This week my choices may surprise you. In my opinion we should enjoy, learn and share reading. My recommendations include a children’s series that is fun and should be shared with your young ones. I will share one of my absolute favorite series of books for children.
I have 2 non-fiction recommendations. The first will educate, expose and bring awareness.
Dork Diaries 8: Tales from a Not-So-Happily Ever After By Rachel Renee Russell. Available September 29, 2014. (of course you dorks!)
Nikki Maxwell’s favorite fairy tales get dork-tastic twists in the eighth book of the #1 New York Times bestselling Dork Diaries series. After a bump on the head in gym class on April Fool’s Day, Nikki has a wild dream in which she, her BFFs Chloe and Zoey,her crush Brandon, and mean girl Mackenzie all end up playing the roles of some familiar classic fairy tale characters. Of course, the stories don’t go quite as expected—because they each have a very special Dork Diaries spin.
How can you not fall in love with a series that has a book 3 ½? Dork Diaries 3 1/2: How to Dork Your Diary And be on the lookout for more dorkiness available three days later. This one is a “Make your Own Book.” I think every reader young and old should participate in our own dorky diary then share an excerpt. It will be a hoot! Dork Diaries OMG!: All About Me Diary!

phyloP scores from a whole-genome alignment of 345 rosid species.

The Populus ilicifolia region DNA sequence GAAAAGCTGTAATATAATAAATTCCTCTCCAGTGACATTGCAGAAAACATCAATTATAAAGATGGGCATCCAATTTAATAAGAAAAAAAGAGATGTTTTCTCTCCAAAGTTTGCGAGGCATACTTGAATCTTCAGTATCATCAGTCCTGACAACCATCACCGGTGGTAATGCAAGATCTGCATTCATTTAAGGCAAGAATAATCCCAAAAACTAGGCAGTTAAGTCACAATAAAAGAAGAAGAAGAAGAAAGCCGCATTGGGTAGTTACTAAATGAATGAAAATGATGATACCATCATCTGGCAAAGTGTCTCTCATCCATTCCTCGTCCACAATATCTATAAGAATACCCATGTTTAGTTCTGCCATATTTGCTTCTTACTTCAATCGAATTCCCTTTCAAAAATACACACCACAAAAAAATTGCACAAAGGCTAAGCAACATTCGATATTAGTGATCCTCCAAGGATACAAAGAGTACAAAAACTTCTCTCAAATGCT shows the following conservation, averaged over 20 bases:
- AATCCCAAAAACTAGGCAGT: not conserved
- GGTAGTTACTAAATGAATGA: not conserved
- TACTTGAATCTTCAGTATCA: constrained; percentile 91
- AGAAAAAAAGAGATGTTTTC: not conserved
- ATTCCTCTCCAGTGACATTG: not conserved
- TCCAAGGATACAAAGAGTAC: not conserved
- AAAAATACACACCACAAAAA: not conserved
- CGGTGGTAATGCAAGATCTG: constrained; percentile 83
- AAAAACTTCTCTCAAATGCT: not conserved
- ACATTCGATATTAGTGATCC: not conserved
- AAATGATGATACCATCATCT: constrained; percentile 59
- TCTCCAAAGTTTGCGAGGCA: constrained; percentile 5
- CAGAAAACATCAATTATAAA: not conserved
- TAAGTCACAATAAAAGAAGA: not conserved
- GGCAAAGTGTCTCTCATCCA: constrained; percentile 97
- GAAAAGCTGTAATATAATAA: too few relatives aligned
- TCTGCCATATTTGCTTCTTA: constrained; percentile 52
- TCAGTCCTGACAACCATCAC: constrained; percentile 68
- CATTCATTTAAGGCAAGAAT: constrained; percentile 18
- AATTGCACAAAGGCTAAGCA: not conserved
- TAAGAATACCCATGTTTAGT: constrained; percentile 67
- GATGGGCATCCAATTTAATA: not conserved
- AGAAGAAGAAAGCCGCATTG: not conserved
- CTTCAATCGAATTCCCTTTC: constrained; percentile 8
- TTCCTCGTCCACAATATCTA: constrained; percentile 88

Not new but one of my favorites and I think this is a delightful series for children.
Bedtime for Frances The talented Russell Hoban's Frances Books along with Lillian Hoban and Garth Williams created Frances.
I love the charming sweetness of the prose and the enchanting illustrations. In this first Frances book, the little badger adroitly delays her bedtime with requests for kisses and milk, and concerns over tigers and giants and things going bump in the night. Long a favorite for the gentle humor of its familiar going to bed ritual, Bedtime for Frances is at last available with the warmth of full color enriching Garth Williams’s original nuanced and touching art. ‘Here is the coziest, most beguiling bedtime story in many a day.’—Kirkus Reviews
Political Order and Political Decay: From the Industrial Revolution to the Globalization of Democracy by Francis Fukuyama. Available September 30, 2014.
The second volume of the bestselling landmark work on the history of the modern state. Volume two is finally here, completing the most important work of political thought in at least a generation. Taking up the essential question of how societies develop strong, impersonal, and accountable political institutions, Fukuyama follows the story from the French Revolution to the so-called Arab Spring and the deep dysfunctions of contemporary American politics.